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Picking up the pieces

Matt BuckeyeInsider

Playing cupcakes early in the season can hide problems. By playing a top-five opponent like Ohio State did against Oklahoma last week, a team can quickly realize its biggest issues.

Despite making coaching changes in the off-season, the Buckeyes found out in their 31-16 setback to the Sooners that they still have some major kinks to work out if they want to get back into the playoff discussion.

Fortunately for Ohio State, it has upcoming games against Army, UNLV and Rutgers to attempt to fix its problems before the meat of the Big 10 schedule arrives.

Here are the biggest concerns that need to be addressed:

• Get the offense into a flow. It was hoped that by hiring Kevin Wilson as offensive coordinator Ohio State’s passing game would drastically improve this season. But the offense does not look much different than last year.

As it did in games against Michigan and Clemson to end the 2016 season, the Buckeyes reverted to a game plan that relied heavily on quarterback runs and short passes. That has not worked out well as defenses have loaded up the line of scrimmage, daring Ohio State to beat them through the air.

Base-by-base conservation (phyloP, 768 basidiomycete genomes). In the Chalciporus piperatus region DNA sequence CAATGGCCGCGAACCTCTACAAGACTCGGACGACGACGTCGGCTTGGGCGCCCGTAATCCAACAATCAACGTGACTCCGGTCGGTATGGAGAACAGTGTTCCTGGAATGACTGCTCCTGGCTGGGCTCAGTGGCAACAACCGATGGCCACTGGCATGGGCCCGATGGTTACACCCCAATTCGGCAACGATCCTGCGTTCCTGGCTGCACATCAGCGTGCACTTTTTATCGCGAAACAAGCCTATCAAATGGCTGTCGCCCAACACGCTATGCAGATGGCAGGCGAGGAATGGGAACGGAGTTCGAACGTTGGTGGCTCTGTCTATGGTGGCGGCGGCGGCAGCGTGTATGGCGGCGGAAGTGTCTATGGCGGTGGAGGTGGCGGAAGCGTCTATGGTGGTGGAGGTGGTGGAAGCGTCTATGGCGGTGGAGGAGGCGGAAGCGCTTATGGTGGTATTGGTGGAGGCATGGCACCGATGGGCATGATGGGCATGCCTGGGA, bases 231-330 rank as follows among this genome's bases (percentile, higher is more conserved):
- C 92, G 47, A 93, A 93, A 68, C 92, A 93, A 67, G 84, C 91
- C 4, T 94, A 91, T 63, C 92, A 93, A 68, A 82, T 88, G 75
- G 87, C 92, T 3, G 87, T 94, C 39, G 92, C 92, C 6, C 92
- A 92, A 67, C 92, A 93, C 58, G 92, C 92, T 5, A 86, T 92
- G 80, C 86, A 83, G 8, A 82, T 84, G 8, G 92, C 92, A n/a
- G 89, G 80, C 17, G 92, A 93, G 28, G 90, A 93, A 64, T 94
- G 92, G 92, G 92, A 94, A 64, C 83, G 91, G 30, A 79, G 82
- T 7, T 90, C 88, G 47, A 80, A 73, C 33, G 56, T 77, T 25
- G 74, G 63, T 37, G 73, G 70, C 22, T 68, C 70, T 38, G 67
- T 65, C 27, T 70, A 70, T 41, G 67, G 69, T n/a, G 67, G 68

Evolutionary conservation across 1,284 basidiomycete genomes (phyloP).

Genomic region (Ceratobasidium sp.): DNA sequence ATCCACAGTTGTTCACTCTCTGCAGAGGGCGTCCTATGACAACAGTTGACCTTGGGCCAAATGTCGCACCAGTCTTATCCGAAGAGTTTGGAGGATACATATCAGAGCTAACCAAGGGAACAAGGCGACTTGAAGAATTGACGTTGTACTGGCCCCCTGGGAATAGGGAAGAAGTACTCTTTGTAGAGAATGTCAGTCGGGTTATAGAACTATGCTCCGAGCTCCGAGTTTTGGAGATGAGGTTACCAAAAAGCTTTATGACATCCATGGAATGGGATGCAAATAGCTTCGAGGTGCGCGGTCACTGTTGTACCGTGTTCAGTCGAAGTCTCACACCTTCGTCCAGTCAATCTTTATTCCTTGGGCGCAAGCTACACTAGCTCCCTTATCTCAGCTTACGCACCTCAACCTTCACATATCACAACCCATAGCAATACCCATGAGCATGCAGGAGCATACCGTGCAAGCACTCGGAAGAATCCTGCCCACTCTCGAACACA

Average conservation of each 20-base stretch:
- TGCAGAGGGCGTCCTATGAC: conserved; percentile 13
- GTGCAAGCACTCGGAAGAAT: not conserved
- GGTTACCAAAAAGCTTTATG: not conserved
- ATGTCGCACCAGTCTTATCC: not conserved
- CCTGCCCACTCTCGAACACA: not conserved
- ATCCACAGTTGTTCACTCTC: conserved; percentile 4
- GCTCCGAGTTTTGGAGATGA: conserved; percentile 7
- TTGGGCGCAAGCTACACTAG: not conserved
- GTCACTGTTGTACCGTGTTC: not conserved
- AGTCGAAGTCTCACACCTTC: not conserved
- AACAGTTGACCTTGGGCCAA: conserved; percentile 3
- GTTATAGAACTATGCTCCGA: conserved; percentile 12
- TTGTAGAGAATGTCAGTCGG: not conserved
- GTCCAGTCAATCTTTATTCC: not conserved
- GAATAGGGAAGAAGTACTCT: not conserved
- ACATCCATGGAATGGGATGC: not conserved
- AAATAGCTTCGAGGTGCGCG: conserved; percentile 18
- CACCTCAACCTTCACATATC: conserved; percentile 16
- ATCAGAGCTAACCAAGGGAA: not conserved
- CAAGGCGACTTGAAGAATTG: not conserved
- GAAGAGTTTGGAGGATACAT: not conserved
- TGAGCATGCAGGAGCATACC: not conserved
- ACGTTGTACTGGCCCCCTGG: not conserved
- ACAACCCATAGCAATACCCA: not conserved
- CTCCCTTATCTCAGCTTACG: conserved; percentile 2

The deep passing game continues to be missing, partly because of inaccurate throws by J.T. Barrett and also because of the inability of Ohio State’s wide receivers to get free.

In general, the current offense lacks creativity and imagination. How does that get fixed? For one, Meyer should give more power to Wilson and let him have the major say in play calling.

Meyer said during the preseason that he wanted to mesh the offensive ideas of his along with those of Wilson and new quarterbacks coach Ryan Day. However, it doesn’t look like Wilson and Day have been allowed to add much.

Delegating duties is not easy for head coaches, especially an offensive-minded boss like Meyer. But he has to have confidence in Wilson. He brought him in because of his track record of putting together high-powered offenses. Meyer needs to let him do his job. Wilson is not a consultant, he is the offensive coordinator. Allow him to put his stamp on the offense.

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